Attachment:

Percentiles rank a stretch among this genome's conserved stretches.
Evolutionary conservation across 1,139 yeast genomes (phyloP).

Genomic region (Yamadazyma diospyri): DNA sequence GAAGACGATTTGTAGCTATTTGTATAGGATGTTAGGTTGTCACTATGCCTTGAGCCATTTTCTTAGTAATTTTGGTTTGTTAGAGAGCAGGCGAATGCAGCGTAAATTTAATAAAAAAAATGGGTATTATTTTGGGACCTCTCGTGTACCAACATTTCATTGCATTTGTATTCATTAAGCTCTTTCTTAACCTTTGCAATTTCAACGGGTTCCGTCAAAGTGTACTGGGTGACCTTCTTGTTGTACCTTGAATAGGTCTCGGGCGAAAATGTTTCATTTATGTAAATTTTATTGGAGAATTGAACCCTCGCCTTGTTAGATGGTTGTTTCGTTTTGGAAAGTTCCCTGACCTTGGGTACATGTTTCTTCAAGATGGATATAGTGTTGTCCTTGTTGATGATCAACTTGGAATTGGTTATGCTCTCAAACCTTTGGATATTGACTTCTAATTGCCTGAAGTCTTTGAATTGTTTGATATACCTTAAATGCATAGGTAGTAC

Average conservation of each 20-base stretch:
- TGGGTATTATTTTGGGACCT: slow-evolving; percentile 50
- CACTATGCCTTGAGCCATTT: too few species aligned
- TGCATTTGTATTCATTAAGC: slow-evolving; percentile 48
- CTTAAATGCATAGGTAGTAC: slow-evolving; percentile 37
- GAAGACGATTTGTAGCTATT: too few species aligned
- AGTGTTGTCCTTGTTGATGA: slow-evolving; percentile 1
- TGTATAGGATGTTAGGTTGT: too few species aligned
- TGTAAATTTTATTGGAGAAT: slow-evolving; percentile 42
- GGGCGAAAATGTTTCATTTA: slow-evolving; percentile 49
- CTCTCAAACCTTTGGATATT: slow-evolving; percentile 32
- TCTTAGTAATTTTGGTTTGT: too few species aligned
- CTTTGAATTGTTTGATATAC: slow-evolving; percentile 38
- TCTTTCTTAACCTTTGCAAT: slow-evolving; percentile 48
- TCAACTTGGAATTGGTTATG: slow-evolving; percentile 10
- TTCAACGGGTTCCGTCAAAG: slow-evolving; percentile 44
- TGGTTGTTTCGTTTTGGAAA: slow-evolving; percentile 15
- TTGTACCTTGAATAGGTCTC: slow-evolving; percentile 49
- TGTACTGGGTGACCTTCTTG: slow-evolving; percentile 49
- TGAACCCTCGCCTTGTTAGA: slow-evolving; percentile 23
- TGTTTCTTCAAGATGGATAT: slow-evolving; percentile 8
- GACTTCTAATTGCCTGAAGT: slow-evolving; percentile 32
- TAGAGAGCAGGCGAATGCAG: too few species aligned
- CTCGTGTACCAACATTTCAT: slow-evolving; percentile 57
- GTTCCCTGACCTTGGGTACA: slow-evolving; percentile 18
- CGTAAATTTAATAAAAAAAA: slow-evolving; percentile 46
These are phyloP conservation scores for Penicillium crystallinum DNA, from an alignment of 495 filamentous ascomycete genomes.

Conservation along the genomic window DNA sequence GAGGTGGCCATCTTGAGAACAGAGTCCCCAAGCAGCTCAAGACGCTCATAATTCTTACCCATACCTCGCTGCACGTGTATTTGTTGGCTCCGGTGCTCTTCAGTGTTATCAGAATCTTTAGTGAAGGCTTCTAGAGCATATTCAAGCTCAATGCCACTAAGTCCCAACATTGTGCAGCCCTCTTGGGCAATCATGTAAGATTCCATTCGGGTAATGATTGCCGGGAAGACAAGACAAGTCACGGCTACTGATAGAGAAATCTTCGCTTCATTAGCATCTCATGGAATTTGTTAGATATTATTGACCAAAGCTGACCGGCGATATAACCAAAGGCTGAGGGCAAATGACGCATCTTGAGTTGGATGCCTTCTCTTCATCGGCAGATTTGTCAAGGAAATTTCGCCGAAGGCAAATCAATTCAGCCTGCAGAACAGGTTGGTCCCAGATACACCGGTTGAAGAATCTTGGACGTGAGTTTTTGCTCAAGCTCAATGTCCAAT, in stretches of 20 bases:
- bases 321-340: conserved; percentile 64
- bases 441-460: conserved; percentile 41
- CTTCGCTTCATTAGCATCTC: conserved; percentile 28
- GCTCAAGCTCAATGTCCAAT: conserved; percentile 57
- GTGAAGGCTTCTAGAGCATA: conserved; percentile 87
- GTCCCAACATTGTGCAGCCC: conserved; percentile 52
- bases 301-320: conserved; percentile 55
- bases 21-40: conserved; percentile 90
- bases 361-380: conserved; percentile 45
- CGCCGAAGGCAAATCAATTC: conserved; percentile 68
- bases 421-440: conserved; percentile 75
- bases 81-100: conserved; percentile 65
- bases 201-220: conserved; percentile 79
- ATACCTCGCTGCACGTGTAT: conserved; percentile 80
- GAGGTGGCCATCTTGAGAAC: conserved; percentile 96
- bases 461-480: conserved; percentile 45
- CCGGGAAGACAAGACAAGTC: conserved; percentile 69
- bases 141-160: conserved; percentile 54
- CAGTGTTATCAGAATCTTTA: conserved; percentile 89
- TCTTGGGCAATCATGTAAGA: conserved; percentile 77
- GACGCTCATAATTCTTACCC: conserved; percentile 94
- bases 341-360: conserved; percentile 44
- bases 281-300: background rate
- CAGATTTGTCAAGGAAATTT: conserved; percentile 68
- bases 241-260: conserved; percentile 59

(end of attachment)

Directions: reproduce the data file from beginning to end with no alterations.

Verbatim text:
Percentiles rank a stretch among this genome's conserved stretches.
Evolutionary conservation across 1,139 yeast genomes (phyloP).

Genomic region (Yamadazyma diospyri): DNA sequence GAAGACGATTTGTAGCTATTTGTATAGGATGTTAGGTTGTCACTATGCCTTGAGCCATTTTCTTAGTAATTTTGGTTTGTTAGAGAGCAGGCGAATGCAGCGTAAATTTAATAAAAAAAATGGGTATTATTTTGGGACCTCTCGTGTACCAACATTTCATTGCATTTGTATTCATTAAGCTCTTTCTTAACCTTTGCAATTTCAACGGGTTCCGTCAAAGTGTACTGGGTGACCTTCTTGTTGTACCTTGAATAGGTCTCGGGCGAAAATGTTTCATTTATGTAAATTTTATTGGAGAATTGAACCCTCGCCTTGTTAGATGGTTGTTTCGTTTTGGAAAGTTCCCTGACCTTGGGTACATGTTTCTTCAAGATGGATATAGTGTTGTCCTTGTTGATGATCAACTTGGAATTGGTTATGCTCTCAAACCTTTGGATATTGACTTCTAATTGCCTGAAGTCTTTGAATTGTTTGATATACCTTAAATGCATAGGTAGTAC

Average conservation of each 20-base stretch:
- TGGGTATTATTTTGGGACCT: slow-evolving; percentile 50
- CACTATGCCTTGAGCCATTT: too few species aligned
- TGCATTTGTATTCATTAAGC: slow-evolving; percentile 48
- CTTAAATGCATAGGTAGTAC: slow-evolving; percentile 37
- GAAGACGATTTGTAGCTATT: too few species aligned
- AGTGTTGTCCTTGTTGATGA: slow-evolving; percentile 1
- TGTATAGGATGTTAGGTTGT: too few species aligned
- TGTAAATTTTATTGGAGAAT: slow-evolving; percentile 42
- GGGCGAAAATGTTTCATTTA: slow-evolving; percentile 49
- CTCTCAAACCTTTGGATATT: slow-evolving; percentile 32
- TCTTAGTAATTTTGGTTTGT: too few species aligned
- CTTTGAATTGTTTGATATAC: slow-evolving; percentile 38
- TCTTTCTTAACCTTTGCAAT: slow-evolving; percentile 48
- TCAACTTGGAATTGGTTATG: slow-evolving; percentile 10
- TTCAACGGGTTCCGTCAAAG: slow-evolving; percentile 44
- TGGTTGTTTCGTTTTGGAAA: slow-evolving; percentile 15
- TTGTACCTTGAATAGGTCTC: slow-evolving; percentile 49
- TGTACTGGGTGACCTTCTTG: slow-evolving; percentile 49
- TGAACCCTCGCCTTGTTAGA: slow-evolving; percentile 23
- TGTTTCTTCAAGATGGATAT: slow-evolving; percentile 8
- GACTTCTAATTGCCTGAAGT: slow-evolving; percentile 32
- TAGAGAGCAGGCGAATGCAG: too few species aligned
- CTCGTGTACCAACATTTCAT: slow-evolving; percentile 57
- GTTCCCTGACCTTGGGTACA: slow-evolving; percentile 18
- CGTAAATTTAATAAAAAAAA: slow-evolving; percentile 46
These are phyloP conservation scores for Penicillium crystallinum DNA, from an alignment of 495 filamentous ascomycete genomes.

Conservation along the genomic window DNA sequence GAGGTGGCCATCTTGAGAACAGAGTCCCCAAGCAGCTCAAGACGCTCATAATTCTTACCCATACCTCGCTGCACGTGTATTTGTTGGCTCCGGTGCTCTTCAGTGTTATCAGAATCTTTAGTGAAGGCTTCTAGAGCATATTCAAGCTCAATGCCACTAAGTCCCAACATTGTGCAGCCCTCTTGGGCAATCATGTAAGATTCCATTCGGGTAATGATTGCCGGGAAGACAAGACAAGTCACGGCTACTGATAGAGAAATCTTCGCTTCATTAGCATCTCATGGAATTTGTTAGATATTATTGACCAAAGCTGACCGGCGATATAACCAAAGGCTGAGGGCAAATGACGCATCTTGAGTTGGATGCCTTCTCTTCATCGGCAGATTTGTCAAGGAAATTTCGCCGAAGGCAAATCAATTCAGCCTGCAGAACAGGTTGGTCCCAGATACACCGGTTGAAGAATCTTGGACGTGAGTTTTTGCTCAAGCTCAATGTCCAAT, in stretches of 20 bases:
- bases 321-340: conserved; percentile 64
- bases 441-460: conserved; percentile 41
- CTTCGCTTCATTAGCATCTC: conserved; percentile 28
- GCTCAAGCTCAATGTCCAAT: conserved; percentile 57
- GTGAAGGCTTCTAGAGCATA: conserved; percentile 87
- GTCCCAACATTGTGCAGCCC: conserved; percentile 52
- bases 301-320: conserved; percentile 55
- bases 21-40: conserved; percentile 90
- bases 361-380: conserved; percentile 45
- CGCCGAAGGCAAATCAATTC: conserved; percentile 68
- bases 421-440: conserved; percentile 75
- bases 81-100: conserved; percentile 65
- bases 201-220: conserved; percentile 79
- ATACCTCGCTGCACGTGTAT: conserved; percentile 80
- GAGGTGGCCATCTTGAGAAC: conserved; percentile 96
- bases 461-480: conserved; percentile 45
- CCGGGAAGACAAGACAAGTC: conserved; percentile 69
- bases 141-160: conserved; percentile 54
- CAGTGTTATCAGAATCTTTA: conserved; percentile 89
- TCTTGGGCAATCATGTAAGA: conserved; percentile 77
- GACGCTCATAATTCTTACCC: conserved; percentile 94
- bases 341-360: conserved; percentile 44
- bases 281-300: background rate
- CAGATTTGTCAAGGAAATTT: conserved; percentile 68
- bases 241-260: conserved; percentile 59